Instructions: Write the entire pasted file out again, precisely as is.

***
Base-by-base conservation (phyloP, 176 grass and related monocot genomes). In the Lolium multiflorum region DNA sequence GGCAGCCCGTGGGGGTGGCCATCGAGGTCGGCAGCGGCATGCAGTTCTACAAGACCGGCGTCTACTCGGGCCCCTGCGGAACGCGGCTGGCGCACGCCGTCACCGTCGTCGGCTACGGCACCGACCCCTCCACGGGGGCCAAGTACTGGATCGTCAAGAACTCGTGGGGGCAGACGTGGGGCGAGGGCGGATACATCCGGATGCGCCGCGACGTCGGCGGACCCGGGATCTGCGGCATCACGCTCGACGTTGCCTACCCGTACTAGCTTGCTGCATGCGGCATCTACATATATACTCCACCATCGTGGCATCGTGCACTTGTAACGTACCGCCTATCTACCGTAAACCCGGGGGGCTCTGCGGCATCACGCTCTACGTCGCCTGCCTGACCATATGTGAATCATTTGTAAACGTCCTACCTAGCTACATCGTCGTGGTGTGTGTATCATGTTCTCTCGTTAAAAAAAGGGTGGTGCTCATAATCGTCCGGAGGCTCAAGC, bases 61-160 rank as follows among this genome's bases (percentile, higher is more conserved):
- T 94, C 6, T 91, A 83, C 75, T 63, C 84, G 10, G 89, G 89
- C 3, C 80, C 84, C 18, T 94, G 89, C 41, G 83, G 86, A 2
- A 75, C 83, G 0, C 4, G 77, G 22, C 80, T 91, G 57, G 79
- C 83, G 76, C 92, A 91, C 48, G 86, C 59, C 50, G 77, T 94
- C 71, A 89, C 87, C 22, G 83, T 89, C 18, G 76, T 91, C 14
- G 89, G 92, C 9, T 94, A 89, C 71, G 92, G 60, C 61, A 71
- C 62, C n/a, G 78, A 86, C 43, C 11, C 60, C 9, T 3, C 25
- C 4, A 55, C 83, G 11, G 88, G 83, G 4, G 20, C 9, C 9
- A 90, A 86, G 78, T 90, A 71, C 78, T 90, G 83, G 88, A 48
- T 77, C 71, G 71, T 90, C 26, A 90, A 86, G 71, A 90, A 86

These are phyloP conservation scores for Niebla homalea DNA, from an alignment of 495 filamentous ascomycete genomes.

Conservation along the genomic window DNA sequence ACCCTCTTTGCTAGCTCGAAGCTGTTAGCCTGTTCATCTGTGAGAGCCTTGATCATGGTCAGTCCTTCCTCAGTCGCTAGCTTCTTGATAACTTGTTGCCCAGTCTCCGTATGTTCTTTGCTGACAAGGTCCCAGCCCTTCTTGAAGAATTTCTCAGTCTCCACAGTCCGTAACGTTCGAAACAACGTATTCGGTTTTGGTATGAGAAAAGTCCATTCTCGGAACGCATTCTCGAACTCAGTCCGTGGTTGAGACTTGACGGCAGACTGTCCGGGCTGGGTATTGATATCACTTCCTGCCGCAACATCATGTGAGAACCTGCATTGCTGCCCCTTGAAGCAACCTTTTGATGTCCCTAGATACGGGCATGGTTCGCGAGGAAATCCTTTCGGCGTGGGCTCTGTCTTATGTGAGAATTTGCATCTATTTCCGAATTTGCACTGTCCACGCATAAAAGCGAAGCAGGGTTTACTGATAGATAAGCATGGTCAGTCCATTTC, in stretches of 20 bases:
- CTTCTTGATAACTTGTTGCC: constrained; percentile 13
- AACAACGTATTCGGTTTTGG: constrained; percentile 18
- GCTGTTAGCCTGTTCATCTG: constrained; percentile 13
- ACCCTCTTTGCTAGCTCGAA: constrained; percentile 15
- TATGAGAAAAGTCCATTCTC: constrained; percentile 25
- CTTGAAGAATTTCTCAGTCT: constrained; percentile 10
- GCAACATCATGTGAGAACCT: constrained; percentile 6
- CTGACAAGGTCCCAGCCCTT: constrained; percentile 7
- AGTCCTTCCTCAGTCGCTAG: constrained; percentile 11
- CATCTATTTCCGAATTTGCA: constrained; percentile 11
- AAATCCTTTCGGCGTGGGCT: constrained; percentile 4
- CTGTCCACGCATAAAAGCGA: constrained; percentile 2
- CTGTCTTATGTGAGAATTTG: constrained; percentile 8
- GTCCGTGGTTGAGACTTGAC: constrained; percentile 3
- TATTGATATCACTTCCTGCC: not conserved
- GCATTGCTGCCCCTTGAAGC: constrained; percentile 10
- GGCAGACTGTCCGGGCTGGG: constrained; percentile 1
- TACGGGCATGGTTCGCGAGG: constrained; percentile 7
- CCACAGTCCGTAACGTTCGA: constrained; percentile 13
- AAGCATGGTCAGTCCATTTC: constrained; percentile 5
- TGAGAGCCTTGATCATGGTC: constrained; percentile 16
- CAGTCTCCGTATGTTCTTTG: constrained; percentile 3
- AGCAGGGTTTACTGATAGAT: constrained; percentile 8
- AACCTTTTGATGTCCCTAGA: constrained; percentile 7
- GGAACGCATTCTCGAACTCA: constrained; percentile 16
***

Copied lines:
Base-by-base conservation (phyloP, 176 grass and related monocot genomes). In the Lolium multiflorum region DNA sequence GGCAGCCCGTGGGGGTGGCCATCGAGGTCGGCAGCGGCATGCAGTTCTACAAGACCGGCGTCTACTCGGGCCCCTGCGGAACGCGGCTGGCGCACGCCGTCACCGTCGTCGGCTACGGCACCGACCCCTCCACGGGGGCCAAGTACTGGATCGTCAAGAACTCGTGGGGGCAGACGTGGGGCGAGGGCGGATACATCCGGATGCGCCGCGACGTCGGCGGACCCGGGATCTGCGGCATCACGCTCGACGTTGCCTACCCGTACTAGCTTGCTGCATGCGGCATCTACATATATACTCCACCATCGTGGCATCGTGCACTTGTAACGTACCGCCTATCTACCGTAAACCCGGGGGGCTCTGCGGCATCACGCTCTACGTCGCCTGCCTGACCATATGTGAATCATTTGTAAACGTCCTACCTAGCTACATCGTCGTGGTGTGTGTATCATGTTCTCTCGTTAAAAAAAGGGTGGTGCTCATAATCGTCCGGAGGCTCAAGC, bases 61-160 rank as follows among this genome's bases (percentile, higher is more conserved):
- T 94, C 6, T 91, A 83, C 75, T 63, C 84, G 10, G 89, G 89
- C 3, C 80, C 84, C 18, T 94, G 89, C 41, G 83, G 86, A 2
- A 75, C 83, G 0, C 4, G 77, G 22, C 80, T 91, G 57, G 79
- C 83, G 76, C 92, A 91, C 48, G 86, C 59, C 50, G 77, T 94
- C 71, A 89, C 87, C 22, G 83, T 89, C 18, G 76, T 91, C 14
- G 89, G 92, C 9, T 94, A 89, C 71, G 92, G 60, C 61, A 71
- C 62, C n/a, G 78, A 86, C 43, C 11, C 60, C 9, T 3, C 25
- C 4, A 55, C 83, G 11, G 88, G 83, G 4, G 20, C 9, C 9
- A 90, A 86, G 78, T 90, A 71, C 78, T 90, G 83, G 88, A 48
- T 77, C 71, G 71, T 90, C 26, A 90, A 86, G 71, A 90, A 86

These are phyloP conservation scores for Niebla homalea DNA, from an alignment of 495 filamentous ascomycete genomes.

Conservation along the genomic window DNA sequence ACCCTCTTTGCTAGCTCGAAGCTGTTAGCCTGTTCATCTGTGAGAGCCTTGATCATGGTCAGTCCTTCCTCAGTCGCTAGCTTCTTGATAACTTGTTGCCCAGTCTCCGTATGTTCTTTGCTGACAAGGTCCCAGCCCTTCTTGAAGAATTTCTCAGTCTCCACAGTCCGTAACGTTCGAAACAACGTATTCGGTTTTGGTATGAGAAAAGTCCATTCTCGGAACGCATTCTCGAACTCAGTCCGTGGTTGAGACTTGACGGCAGACTGTCCGGGCTGGGTATTGATATCACTTCCTGCCGCAACATCATGTGAGAACCTGCATTGCTGCCCCTTGAAGCAACCTTTTGATGTCCCTAGATACGGGCATGGTTCGCGAGGAAATCCTTTCGGCGTGGGCTCTGTCTTATGTGAGAATTTGCATCTATTTCCGAATTTGCACTGTCCACGCATAAAAGCGAAGCAGGGTTTACTGATAGATAAGCATGGTCAGTCCATTTC, in stretches of 20 bases:
- CTTCTTGATAACTTGTTGCC: constrained; percentile 13
- AACAACGTATTCGGTTTTGG: constrained; percentile 18
- GCTGTTAGCCTGTTCATCTG: constrained; percentile 13
- ACCCTCTTTGCTAGCTCGAA: constrained; percentile 15
- TATGAGAAAAGTCCATTCTC: constrained; percentile 25
- CTTGAAGAATTTCTCAGTCT: constrained; percentile 10
- GCAACATCATGTGAGAACCT: constrained; percentile 6
- CTGACAAGGTCCCAGCCCTT: constrained; percentile 7
- AGTCCTTCCTCAGTCGCTAG: constrained; percentile 11
- CATCTATTTCCGAATTTGCA: constrained; percentile 11
- AAATCCTTTCGGCGTGGGCT: constrained; percentile 4
- CTGTCCACGCATAAAAGCGA: constrained; percentile 2
- CTGTCTTATGTGAGAATTTG: constrained; percentile 8
- GTCCGTGGTTGAGACTTGAC: constrained; percentile 3
- TATTGATATCACTTCCTGCC: not conserved
- GCATTGCTGCCCCTTGAAGC: constrained; percentile 10
- GGCAGACTGTCCGGGCTGGG: constrained; percentile 1
- TACGGGCATGGTTCGCGAGG: constrained; percentile 7
- CCACAGTCCGTAACGTTCGA: constrained; percentile 13
- AAGCATGGTCAGTCCATTTC: constrained; percentile 5
- TGAGAGCCTTGATCATGGTC: constrained; percentile 16
- CAGTCTCCGTATGTTCTTTG: constrained; percentile 3
- AGCAGGGTTTACTGATAGAT: constrained; percentile 8
- AACCTTTTGATGTCCCTAGA: constrained; percentile 7
- GGAACGCATTCTCGAACTCA: constrained; percentile 16